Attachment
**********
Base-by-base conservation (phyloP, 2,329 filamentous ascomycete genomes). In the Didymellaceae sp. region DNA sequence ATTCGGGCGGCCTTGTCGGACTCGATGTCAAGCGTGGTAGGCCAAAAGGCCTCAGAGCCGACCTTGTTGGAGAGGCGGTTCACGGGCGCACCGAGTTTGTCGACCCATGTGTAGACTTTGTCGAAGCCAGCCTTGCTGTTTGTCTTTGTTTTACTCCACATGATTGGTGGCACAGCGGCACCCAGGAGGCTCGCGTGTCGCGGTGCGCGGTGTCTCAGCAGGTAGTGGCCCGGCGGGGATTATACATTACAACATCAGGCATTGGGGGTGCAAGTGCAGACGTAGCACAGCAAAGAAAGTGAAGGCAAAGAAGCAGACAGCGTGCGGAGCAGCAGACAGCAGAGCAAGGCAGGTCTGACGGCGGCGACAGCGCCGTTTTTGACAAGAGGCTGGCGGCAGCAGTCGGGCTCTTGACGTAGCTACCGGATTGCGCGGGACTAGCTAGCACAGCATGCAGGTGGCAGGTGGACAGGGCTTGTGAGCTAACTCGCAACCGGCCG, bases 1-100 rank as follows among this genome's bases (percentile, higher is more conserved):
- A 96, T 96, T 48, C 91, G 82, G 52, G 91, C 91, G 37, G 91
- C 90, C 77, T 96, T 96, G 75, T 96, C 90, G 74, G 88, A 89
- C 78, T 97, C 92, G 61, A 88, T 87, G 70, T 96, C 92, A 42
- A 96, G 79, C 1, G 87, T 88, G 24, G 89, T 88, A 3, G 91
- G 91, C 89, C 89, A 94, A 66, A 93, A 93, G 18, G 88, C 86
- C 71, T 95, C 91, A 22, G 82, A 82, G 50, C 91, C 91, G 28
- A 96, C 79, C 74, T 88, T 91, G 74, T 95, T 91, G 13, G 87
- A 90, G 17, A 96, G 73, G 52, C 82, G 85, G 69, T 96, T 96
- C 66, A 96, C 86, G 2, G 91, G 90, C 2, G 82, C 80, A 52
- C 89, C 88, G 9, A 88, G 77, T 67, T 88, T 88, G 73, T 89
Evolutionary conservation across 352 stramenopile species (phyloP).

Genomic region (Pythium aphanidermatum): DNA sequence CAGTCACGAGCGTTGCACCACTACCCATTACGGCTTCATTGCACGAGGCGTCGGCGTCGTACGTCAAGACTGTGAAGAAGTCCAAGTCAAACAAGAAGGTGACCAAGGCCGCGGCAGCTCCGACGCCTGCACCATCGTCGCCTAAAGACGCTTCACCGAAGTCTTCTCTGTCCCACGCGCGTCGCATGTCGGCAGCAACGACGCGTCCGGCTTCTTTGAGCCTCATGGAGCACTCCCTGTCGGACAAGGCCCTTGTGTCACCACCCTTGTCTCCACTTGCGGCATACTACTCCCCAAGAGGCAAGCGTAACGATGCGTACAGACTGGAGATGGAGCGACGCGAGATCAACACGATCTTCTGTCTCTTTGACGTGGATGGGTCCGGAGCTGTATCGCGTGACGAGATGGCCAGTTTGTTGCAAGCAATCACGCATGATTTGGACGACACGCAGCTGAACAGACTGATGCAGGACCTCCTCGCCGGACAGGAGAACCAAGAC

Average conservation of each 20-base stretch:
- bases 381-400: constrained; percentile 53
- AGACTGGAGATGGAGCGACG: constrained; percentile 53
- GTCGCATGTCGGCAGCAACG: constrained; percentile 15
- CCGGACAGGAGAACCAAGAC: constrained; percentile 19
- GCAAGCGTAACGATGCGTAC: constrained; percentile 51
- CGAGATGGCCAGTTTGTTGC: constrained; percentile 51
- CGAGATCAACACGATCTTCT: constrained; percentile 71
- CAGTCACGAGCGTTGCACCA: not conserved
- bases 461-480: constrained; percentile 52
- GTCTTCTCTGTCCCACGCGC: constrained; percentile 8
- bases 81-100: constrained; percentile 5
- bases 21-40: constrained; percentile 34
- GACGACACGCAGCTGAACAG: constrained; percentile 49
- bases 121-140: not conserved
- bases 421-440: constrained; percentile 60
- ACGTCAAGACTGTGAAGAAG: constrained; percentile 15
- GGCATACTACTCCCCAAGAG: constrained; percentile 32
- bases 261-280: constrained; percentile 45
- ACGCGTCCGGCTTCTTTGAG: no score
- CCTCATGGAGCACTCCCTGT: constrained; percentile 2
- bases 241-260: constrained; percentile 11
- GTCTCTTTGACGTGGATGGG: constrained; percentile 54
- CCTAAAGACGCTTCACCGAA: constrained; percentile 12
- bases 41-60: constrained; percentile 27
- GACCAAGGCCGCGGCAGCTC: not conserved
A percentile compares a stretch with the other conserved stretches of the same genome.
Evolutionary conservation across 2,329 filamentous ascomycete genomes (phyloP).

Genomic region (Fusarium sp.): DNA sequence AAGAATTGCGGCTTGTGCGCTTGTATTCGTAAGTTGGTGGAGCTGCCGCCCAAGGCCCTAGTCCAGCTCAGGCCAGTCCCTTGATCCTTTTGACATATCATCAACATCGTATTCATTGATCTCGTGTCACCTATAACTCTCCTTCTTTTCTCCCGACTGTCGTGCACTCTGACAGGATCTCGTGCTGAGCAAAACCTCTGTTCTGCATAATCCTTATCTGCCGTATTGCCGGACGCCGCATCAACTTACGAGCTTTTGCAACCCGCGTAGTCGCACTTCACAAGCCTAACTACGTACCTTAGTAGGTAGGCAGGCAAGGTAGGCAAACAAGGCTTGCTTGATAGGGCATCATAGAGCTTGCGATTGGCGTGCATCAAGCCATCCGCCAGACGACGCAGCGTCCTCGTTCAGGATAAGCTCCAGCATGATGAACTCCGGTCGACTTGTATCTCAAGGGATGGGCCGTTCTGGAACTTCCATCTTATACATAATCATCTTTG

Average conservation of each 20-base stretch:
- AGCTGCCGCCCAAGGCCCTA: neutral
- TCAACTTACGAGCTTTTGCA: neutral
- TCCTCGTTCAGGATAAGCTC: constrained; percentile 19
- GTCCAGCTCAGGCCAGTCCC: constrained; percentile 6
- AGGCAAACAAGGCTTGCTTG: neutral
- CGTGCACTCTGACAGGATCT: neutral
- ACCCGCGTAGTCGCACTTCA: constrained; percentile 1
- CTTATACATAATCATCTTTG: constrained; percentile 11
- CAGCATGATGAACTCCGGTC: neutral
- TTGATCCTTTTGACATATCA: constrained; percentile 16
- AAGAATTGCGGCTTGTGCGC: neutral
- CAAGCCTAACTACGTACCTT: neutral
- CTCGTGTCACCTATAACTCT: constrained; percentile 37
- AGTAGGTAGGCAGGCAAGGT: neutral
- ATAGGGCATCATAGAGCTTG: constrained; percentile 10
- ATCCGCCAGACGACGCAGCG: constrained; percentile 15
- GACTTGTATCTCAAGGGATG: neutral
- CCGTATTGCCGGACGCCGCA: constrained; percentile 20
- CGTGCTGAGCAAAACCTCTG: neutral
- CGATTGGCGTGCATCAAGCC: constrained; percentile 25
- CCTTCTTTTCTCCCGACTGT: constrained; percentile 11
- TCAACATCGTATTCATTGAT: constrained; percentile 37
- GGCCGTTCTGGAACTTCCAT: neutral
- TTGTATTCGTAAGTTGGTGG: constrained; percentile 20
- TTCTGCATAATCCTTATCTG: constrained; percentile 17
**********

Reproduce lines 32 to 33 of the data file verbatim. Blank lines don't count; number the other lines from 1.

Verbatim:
- bases 261-280: constrained; percentile 45
- ACGCGTCCGGCTTCTTTGAG: no score